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The Number One Reason Dentists Don’t Achieve Their Goals

You work hard day in and day out. You put in the time and the effort needed to build a successful practice. You set goals for yourself and your team. You consistently miss those goals. Why?

First, you’ve got to set yourself up for success from the beginning, using the SMARTER goal-setting process.

But it can’t stop there.

If you genuinely want to achieve your goals, set milestones and surpass them, you need to have the mindset to do so. To achieve your goals, you must embrace above the line thinking and accountability.

The Danger of Excuses

The Merriam-Webster Dictionary defines an excuse as “an explanation that frees one from fault or blame.” When it comes to achieving goals, nothing could be more dangerous.

Excuses hold us back and keep us from admitting truths to ourselves and our team members. When a doctor fails to hold team members accountable, and likewise when the doctor does not have someone in their life and their practice that keeps them accountable, we see a culture overflowing with excuses, constantly underperforming, and missing their goals.

In your practice, it might look and sound something like this:

Dr: “I noticed that collections were well below our goal this week. Do you have any idea why?”

Team Member: “It was just really busy; I didn’t have time to collect for all of the appointments. And with the snow, there were a lot of reschedules, and I just couldn’t get it done.”

Dr: “OK, well, let’s do better next week.”

Both parties have failed here. There is no accountability; there is no plan of action the improve; there are simply excuses, and likely, this behavior will continue.

The above example is exhibiting what is known as below the line behavior. When we dwell in below the line behavior, we do not take accountability for our actions. There is always some external force, some reason, some excuse for why we did not get something done, that we did not hit our milestone. This type of behavior is devastating to progress.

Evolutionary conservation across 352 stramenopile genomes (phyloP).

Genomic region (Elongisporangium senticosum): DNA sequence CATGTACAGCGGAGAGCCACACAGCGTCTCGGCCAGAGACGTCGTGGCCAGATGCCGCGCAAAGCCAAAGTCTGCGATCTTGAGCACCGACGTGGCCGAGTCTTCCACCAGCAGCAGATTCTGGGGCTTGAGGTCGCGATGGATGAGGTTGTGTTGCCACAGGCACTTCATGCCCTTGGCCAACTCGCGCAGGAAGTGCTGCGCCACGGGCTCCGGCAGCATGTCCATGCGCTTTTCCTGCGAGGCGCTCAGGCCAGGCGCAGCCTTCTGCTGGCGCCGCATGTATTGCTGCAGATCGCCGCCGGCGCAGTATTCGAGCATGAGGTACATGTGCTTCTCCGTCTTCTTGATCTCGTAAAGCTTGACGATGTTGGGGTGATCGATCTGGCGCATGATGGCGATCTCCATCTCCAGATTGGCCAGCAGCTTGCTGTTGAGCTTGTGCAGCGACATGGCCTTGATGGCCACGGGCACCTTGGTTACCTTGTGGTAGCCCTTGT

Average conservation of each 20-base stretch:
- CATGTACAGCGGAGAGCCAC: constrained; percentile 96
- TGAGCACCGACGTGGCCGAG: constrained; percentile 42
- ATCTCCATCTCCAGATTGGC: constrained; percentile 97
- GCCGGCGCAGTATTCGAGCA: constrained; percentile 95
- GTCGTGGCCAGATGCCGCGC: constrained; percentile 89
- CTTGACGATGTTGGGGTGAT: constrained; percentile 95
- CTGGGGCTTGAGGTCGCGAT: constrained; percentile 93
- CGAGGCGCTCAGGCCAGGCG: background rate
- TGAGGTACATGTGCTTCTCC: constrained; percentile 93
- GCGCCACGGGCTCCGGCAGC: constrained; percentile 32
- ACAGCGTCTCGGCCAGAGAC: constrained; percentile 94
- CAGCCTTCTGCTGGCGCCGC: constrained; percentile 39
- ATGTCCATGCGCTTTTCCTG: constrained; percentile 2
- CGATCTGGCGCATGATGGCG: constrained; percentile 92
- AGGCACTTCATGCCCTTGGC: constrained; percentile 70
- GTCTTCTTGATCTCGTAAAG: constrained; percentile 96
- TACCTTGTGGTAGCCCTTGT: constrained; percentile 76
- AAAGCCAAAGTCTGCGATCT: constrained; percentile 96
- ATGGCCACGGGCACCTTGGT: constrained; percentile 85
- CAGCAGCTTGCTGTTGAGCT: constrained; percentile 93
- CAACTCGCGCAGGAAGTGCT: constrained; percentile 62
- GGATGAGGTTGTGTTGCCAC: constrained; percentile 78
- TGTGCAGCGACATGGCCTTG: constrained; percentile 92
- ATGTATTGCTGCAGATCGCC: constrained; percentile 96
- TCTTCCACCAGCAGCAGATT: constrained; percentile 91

Staying Above The Line

If you want to change this behavior, you must change this mindset; you must stay “above the line.” In contrast to below the line behavior filled with blame and excuses, above the line behavior involves taking ownership, accountability, and responsibility for one’s actions.

When a doctor and his team members stay above the line, hold each other accountable, and the doctor has a mentor or coach to help keep them accountable, progress happens, goals are hit!

The below the line conversation noted above looks quite different from this perspective:

Dr: “I noticed that collections were well below our goal this week. Do you have any idea why?”

Team Member: “I know, it was busy this week, and I realized that I missed collecting for all of the appointments. We also had a lot of reschedules this week with the snowstorm.”

Dr: “So, what is the plan to make that up and get those patients back in.”

Team Member: “I have one hour set aside tomorrow to call all of the patients that I missed collecting from. I already reached out to the patients that canceled and set a reminder for another follow up in one week if I do not hear back from them.”

This is a big difference that will have a big impact.

When we set goals, we have to be willing to hold each other and ourselves accountable for the actions required to meet those goals. When tasks are assigned to team members, leaders need to understand the need to step up and speak up when the team member does not follow through.

Author Craig Groeschel summed this up beautifully when stating, “You can make excuses, or you can make progress, but you cannot make both.”

If you want to hit your goals and achieve progress, everyone in the practice MUST exhibit above the line behavior and embrace accountability. As a leader, if you see team members offering excuses, blame, and denial, ask them, “Now, what would an above-the-line response be here?”

Get comfortable with this question, and then get ready for progress.


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